The memory is burned into my brain. I was a shy, awkward 13. Pin-thin except for the fact that I was way too developed for someone my age. For someone twice my age. As a result, I walked around hunched over, my shoulders curling forward, my head down. One afternoon my seventh grade English teacher Mrs. Bergen — who was probably drunk at the time — decided she was going to get me to stand up straight. So as we walked the long hall between our English class and the library, she had one of my classmates hold on to the back of my long, curly hair, pulling it down to keep my head up. It was humiliating. It didn’t help, either. To this day I have a tendency to slouch. It’s a terrible habit, especially for someone who is as active and flexible as I am.
My terrible posture is something I’ve always wanted to change. I remind myself several times each day to stand up straight, to pull in my core and lengthen my neck. After reading a recent study out of Ohio State University, I’m going to make more of an effort, though.
It’s pretty clear that how you carry yourself affects how others think about you. I was picked on in junior high. My body language screamed how uncomfortable I was in my skin. If I had known better, I would have faked it, standing up straight so I could have projected a feeling of confidence. And maybe if I did that I would have actually felt better about myself, too. The Ohio State folks asked people to either slouch or sit up straight while writing down three positive or negative traits about themselves. (The traits related to how well they would do as a future professional employee.) The test subjects who sat up straight were more likely to believe what they wrote — positive or negative. Explained the study: “…students who assumed the slumped over, less confident posture, didn’t seem convinced by their own thoughts – their ratings didn’t differ much regardless of whether they wrote positive or negative things about themselves.” So if you’re all hunched over you’re not going to believe in yourself as much as you would if you are ramrod straight. Makes sense.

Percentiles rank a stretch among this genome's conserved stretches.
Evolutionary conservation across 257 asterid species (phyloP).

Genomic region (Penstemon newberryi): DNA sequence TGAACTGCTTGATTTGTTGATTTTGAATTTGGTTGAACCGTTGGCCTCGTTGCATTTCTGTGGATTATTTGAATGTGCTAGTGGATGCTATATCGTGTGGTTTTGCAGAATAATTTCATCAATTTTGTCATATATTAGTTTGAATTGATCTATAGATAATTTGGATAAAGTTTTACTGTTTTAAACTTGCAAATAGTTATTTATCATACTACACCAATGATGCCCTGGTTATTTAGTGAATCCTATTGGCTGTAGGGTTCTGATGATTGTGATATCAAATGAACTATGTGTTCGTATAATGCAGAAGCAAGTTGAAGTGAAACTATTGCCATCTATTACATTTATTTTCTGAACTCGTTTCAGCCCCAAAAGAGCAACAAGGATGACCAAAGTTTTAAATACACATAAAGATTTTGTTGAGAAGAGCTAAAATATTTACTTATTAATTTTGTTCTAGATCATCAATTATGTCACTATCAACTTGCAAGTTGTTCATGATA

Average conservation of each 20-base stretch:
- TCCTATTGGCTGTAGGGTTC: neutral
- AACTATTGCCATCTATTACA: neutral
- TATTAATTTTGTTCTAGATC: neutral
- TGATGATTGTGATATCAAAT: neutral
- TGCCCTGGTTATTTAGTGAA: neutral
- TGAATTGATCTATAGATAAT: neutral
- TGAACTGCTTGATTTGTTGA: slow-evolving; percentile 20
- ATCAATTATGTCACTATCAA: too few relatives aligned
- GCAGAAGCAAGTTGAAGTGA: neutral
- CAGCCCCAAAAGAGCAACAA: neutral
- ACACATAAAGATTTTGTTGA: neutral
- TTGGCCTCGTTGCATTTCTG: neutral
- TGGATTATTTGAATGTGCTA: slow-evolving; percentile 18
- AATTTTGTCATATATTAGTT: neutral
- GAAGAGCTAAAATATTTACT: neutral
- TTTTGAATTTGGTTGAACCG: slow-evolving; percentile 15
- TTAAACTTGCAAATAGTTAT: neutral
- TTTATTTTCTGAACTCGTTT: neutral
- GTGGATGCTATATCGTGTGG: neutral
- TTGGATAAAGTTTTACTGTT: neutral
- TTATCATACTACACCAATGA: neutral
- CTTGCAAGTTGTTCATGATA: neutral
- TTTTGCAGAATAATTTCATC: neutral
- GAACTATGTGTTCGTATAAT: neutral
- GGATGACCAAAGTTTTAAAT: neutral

If that isn’t enough to convince me another study that links poor posture to a shorter life span should. The study out of the University of California Los Angeles found that older women with Dowager’s Hump — sort of like a humpback, which can be caused by poor posture — had an elevated risk of dying early.
Of course my biggest motivation for good posture has nothing to do with studies. It’s the cute redhead and blond who –from morning until night — hang on my every word. How can I teach them to be proud of themselves and to stand up straight if their mommy doesn’t? How can I help them avoid a similar fate unless they have a good role model? So I’m working on it. Some more. And I’ll keep working on it until I get it right.
Did you have a problem with poor posture? If so, how did you overcome it? I’d love to hear your thoughts.